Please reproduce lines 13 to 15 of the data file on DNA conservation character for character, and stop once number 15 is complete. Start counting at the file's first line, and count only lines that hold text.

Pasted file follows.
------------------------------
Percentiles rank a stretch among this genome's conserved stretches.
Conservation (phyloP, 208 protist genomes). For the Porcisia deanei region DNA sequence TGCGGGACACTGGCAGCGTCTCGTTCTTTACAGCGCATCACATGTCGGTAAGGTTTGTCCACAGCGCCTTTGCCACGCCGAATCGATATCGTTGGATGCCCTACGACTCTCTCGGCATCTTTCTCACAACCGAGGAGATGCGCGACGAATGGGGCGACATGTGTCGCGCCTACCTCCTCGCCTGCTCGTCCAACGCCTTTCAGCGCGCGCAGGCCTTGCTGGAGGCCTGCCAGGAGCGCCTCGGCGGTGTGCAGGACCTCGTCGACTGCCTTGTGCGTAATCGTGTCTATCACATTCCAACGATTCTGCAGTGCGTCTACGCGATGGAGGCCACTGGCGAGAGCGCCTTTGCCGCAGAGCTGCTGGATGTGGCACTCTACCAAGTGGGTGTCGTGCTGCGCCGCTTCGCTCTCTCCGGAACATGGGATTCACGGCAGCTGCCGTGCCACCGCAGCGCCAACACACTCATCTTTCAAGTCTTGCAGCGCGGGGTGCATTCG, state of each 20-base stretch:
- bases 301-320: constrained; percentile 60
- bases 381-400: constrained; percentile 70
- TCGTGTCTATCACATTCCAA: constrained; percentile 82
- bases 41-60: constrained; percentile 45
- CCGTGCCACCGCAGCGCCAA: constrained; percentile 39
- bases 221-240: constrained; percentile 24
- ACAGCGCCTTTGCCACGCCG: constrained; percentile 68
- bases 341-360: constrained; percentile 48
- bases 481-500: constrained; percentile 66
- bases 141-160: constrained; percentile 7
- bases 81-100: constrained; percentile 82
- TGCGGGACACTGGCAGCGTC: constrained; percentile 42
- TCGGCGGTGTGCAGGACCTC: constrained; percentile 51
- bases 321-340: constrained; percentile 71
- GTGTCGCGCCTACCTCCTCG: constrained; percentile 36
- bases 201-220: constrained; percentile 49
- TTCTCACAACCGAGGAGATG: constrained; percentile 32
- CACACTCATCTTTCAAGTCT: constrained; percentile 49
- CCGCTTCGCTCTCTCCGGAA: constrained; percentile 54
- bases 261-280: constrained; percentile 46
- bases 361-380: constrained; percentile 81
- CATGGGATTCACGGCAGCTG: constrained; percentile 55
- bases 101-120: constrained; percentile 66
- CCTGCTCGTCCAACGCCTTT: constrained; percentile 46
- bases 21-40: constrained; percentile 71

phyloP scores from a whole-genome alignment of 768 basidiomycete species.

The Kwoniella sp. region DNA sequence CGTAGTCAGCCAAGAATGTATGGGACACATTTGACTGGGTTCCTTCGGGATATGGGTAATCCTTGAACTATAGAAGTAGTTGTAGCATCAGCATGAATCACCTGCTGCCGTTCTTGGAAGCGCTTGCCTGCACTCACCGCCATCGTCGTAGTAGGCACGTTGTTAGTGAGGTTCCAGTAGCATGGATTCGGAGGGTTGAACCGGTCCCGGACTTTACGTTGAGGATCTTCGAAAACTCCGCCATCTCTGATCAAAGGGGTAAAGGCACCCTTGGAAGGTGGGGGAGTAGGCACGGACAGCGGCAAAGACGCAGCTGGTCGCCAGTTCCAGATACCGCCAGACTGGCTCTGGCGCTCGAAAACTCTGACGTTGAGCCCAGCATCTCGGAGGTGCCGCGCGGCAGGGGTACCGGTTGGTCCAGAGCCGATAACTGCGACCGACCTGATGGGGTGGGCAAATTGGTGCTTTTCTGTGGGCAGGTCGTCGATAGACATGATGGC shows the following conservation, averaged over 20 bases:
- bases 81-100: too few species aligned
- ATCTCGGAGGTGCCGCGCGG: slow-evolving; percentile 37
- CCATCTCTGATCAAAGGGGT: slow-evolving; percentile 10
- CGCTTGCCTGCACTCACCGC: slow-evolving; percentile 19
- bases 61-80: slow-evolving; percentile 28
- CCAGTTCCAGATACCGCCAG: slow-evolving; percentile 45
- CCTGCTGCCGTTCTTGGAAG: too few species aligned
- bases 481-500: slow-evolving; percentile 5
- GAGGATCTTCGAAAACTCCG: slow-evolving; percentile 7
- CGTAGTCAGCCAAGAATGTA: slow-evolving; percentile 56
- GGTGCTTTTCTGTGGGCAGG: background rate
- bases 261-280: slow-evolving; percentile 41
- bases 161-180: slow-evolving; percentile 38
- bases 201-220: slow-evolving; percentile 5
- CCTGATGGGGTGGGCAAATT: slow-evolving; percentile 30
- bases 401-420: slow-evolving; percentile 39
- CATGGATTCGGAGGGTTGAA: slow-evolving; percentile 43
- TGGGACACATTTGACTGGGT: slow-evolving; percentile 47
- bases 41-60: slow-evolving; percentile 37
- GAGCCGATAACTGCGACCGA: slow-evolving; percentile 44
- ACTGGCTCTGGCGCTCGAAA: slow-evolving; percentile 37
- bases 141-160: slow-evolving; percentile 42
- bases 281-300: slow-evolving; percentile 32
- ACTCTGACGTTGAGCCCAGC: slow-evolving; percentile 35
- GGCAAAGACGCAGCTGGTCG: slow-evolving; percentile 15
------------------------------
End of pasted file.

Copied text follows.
- bases 81-100: constrained; percentile 82
- TGCGGGACACTGGCAGCGTC: constrained; percentile 42
- TCGGCGGTGTGCAGGACCTC: constrained; percentile 51